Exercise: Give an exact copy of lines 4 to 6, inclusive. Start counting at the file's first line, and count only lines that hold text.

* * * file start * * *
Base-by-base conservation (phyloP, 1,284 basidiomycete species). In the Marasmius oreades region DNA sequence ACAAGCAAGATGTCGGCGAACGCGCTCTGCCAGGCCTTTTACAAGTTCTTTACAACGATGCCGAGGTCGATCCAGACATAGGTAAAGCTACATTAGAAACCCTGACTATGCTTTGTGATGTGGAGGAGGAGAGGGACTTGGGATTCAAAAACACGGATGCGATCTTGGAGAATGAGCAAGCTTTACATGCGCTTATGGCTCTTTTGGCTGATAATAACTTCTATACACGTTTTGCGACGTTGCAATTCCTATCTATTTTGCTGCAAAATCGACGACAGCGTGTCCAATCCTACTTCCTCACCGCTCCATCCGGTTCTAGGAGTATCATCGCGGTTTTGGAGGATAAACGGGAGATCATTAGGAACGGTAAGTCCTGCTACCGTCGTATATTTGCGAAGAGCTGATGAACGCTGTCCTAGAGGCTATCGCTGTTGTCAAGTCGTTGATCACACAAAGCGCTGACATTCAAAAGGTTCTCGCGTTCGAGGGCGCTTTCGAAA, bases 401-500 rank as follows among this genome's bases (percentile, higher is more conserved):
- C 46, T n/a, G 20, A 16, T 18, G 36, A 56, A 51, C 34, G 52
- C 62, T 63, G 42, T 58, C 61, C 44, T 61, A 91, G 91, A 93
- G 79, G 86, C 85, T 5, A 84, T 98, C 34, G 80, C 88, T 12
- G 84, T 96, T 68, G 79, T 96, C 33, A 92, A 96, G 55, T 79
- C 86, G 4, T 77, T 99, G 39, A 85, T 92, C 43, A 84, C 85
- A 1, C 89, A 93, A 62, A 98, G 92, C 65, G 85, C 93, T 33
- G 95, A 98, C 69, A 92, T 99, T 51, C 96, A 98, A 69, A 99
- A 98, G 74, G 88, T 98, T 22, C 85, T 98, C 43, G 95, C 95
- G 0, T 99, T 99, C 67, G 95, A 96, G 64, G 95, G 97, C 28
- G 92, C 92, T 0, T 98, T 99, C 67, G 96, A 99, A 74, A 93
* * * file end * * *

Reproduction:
- G 79, G 86, C 85, T 5, A 84, T 98, C 34, G 80, C 88, T 12
- G 84, T 96, T 68, G 79, T 96, C 33, A 92, A 96, G 55, T 79
- C 86, G 4, T 77, T 99, G 39, A 85, T 92, C 43, A 84, C 85